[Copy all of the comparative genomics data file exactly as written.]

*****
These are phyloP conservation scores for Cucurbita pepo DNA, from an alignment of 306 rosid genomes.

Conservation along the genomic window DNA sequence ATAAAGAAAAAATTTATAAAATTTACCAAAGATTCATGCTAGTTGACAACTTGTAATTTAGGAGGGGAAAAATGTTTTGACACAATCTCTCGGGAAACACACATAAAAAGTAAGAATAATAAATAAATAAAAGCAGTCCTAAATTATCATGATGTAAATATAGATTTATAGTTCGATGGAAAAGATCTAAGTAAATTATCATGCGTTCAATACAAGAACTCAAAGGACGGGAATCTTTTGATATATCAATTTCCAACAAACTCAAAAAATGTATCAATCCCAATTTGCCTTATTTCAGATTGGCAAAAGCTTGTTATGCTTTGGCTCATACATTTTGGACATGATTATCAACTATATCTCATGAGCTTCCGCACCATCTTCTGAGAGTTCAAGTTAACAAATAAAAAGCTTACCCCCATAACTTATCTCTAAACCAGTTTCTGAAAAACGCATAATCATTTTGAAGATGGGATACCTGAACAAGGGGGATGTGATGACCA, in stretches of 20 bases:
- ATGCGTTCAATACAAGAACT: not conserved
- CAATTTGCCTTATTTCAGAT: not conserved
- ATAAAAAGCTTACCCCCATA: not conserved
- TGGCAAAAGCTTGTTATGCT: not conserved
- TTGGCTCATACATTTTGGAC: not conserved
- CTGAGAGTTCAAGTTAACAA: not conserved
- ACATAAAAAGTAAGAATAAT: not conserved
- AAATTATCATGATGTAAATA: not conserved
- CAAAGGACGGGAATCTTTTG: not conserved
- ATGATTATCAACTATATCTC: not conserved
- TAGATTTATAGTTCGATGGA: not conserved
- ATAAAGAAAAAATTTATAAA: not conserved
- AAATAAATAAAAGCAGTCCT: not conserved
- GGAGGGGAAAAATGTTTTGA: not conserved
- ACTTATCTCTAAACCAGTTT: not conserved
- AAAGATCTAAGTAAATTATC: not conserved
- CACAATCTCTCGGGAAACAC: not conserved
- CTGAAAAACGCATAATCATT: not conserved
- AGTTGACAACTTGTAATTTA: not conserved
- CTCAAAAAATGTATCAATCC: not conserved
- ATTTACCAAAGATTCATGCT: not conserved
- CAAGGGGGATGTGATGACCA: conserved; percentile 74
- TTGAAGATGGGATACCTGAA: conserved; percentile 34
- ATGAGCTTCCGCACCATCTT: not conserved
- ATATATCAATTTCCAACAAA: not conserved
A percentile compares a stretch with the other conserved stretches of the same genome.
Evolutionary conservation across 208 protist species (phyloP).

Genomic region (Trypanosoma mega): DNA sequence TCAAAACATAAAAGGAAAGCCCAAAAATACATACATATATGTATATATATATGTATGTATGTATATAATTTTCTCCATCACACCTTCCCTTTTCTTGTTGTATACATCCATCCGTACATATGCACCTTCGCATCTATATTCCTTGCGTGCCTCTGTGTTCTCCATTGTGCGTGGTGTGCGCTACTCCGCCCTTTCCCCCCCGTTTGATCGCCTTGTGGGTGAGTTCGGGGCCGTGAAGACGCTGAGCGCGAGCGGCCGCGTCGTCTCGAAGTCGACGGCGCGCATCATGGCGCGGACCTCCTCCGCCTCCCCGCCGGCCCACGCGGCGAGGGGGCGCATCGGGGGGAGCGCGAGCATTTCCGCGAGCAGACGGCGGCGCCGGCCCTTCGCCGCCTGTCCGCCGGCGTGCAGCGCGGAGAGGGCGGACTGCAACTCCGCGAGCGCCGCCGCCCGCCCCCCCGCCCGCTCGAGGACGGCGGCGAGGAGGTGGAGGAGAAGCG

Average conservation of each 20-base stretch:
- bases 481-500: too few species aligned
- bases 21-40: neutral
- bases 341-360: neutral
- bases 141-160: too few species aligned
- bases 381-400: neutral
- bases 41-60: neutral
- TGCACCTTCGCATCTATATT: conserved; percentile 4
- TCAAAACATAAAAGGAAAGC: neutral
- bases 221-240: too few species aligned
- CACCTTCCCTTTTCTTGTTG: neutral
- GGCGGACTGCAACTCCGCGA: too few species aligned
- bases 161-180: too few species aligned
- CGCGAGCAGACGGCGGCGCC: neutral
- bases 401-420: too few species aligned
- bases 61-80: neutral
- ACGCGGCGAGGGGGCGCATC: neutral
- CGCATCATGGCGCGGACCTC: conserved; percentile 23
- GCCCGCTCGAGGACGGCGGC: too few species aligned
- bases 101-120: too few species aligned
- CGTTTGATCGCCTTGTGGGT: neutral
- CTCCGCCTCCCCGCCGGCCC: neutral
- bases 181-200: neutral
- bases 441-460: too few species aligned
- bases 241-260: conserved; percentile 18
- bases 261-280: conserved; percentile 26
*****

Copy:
These are phyloP conservation scores for Cucurbita pepo DNA, from an alignment of 306 rosid genomes.

Conservation along the genomic window DNA sequence ATAAAGAAAAAATTTATAAAATTTACCAAAGATTCATGCTAGTTGACAACTTGTAATTTAGGAGGGGAAAAATGTTTTGACACAATCTCTCGGGAAACACACATAAAAAGTAAGAATAATAAATAAATAAAAGCAGTCCTAAATTATCATGATGTAAATATAGATTTATAGTTCGATGGAAAAGATCTAAGTAAATTATCATGCGTTCAATACAAGAACTCAAAGGACGGGAATCTTTTGATATATCAATTTCCAACAAACTCAAAAAATGTATCAATCCCAATTTGCCTTATTTCAGATTGGCAAAAGCTTGTTATGCTTTGGCTCATACATTTTGGACATGATTATCAACTATATCTCATGAGCTTCCGCACCATCTTCTGAGAGTTCAAGTTAACAAATAAAAAGCTTACCCCCATAACTTATCTCTAAACCAGTTTCTGAAAAACGCATAATCATTTTGAAGATGGGATACCTGAACAAGGGGGATGTGATGACCA, in stretches of 20 bases:
- ATGCGTTCAATACAAGAACT: not conserved
- CAATTTGCCTTATTTCAGAT: not conserved
- ATAAAAAGCTTACCCCCATA: not conserved
- TGGCAAAAGCTTGTTATGCT: not conserved
- TTGGCTCATACATTTTGGAC: not conserved
- CTGAGAGTTCAAGTTAACAA: not conserved
- ACATAAAAAGTAAGAATAAT: not conserved
- AAATTATCATGATGTAAATA: not conserved
- CAAAGGACGGGAATCTTTTG: not conserved
- ATGATTATCAACTATATCTC: not conserved
- TAGATTTATAGTTCGATGGA: not conserved
- ATAAAGAAAAAATTTATAAA: not conserved
- AAATAAATAAAAGCAGTCCT: not conserved
- GGAGGGGAAAAATGTTTTGA: not conserved
- ACTTATCTCTAAACCAGTTT: not conserved
- AAAGATCTAAGTAAATTATC: not conserved
- CACAATCTCTCGGGAAACAC: not conserved
- CTGAAAAACGCATAATCATT: not conserved
- AGTTGACAACTTGTAATTTA: not conserved
- CTCAAAAAATGTATCAATCC: not conserved
- ATTTACCAAAGATTCATGCT: not conserved
- CAAGGGGGATGTGATGACCA: conserved; percentile 74
- TTGAAGATGGGATACCTGAA: conserved; percentile 34
- ATGAGCTTCCGCACCATCTT: not conserved
- ATATATCAATTTCCAACAAA: not conserved
A percentile compares a stretch with the other conserved stretches of the same genome.
Evolutionary conservation across 208 protist species (phyloP).

Genomic region (Trypanosoma mega): DNA sequence TCAAAACATAAAAGGAAAGCCCAAAAATACATACATATATGTATATATATATGTATGTATGTATATAATTTTCTCCATCACACCTTCCCTTTTCTTGTTGTATACATCCATCCGTACATATGCACCTTCGCATCTATATTCCTTGCGTGCCTCTGTGTTCTCCATTGTGCGTGGTGTGCGCTACTCCGCCCTTTCCCCCCCGTTTGATCGCCTTGTGGGTGAGTTCGGGGCCGTGAAGACGCTGAGCGCGAGCGGCCGCGTCGTCTCGAAGTCGACGGCGCGCATCATGGCGCGGACCTCCTCCGCCTCCCCGCCGGCCCACGCGGCGAGGGGGCGCATCGGGGGGAGCGCGAGCATTTCCGCGAGCAGACGGCGGCGCCGGCCCTTCGCCGCCTGTCCGCCGGCGTGCAGCGCGGAGAGGGCGGACTGCAACTCCGCGAGCGCCGCCGCCCGCCCCCCCGCCCGCTCGAGGACGGCGGCGAGGAGGTGGAGGAGAAGCG

Average conservation of each 20-base stretch:
- bases 481-500: too few species aligned
- bases 21-40: neutral
- bases 341-360: neutral
- bases 141-160: too few species aligned
- bases 381-400: neutral
- bases 41-60: neutral
- TGCACCTTCGCATCTATATT: conserved; percentile 4
- TCAAAACATAAAAGGAAAGC: neutral
- bases 221-240: too few species aligned
- CACCTTCCCTTTTCTTGTTG: neutral
- GGCGGACTGCAACTCCGCGA: too few species aligned
- bases 161-180: too few species aligned
- CGCGAGCAGACGGCGGCGCC: neutral
- bases 401-420: too few species aligned
- bases 61-80: neutral
- ACGCGGCGAGGGGGCGCATC: neutral
- CGCATCATGGCGCGGACCTC: conserved; percentile 23
- GCCCGCTCGAGGACGGCGGC: too few species aligned
- bases 101-120: too few species aligned
- CGTTTGATCGCCTTGTGGGT: neutral
- CTCCGCCTCCCCGCCGGCCC: neutral
- bases 181-200: neutral
- bases 441-460: too few species aligned
- bases 241-260: conserved; percentile 18
- bases 261-280: conserved; percentile 26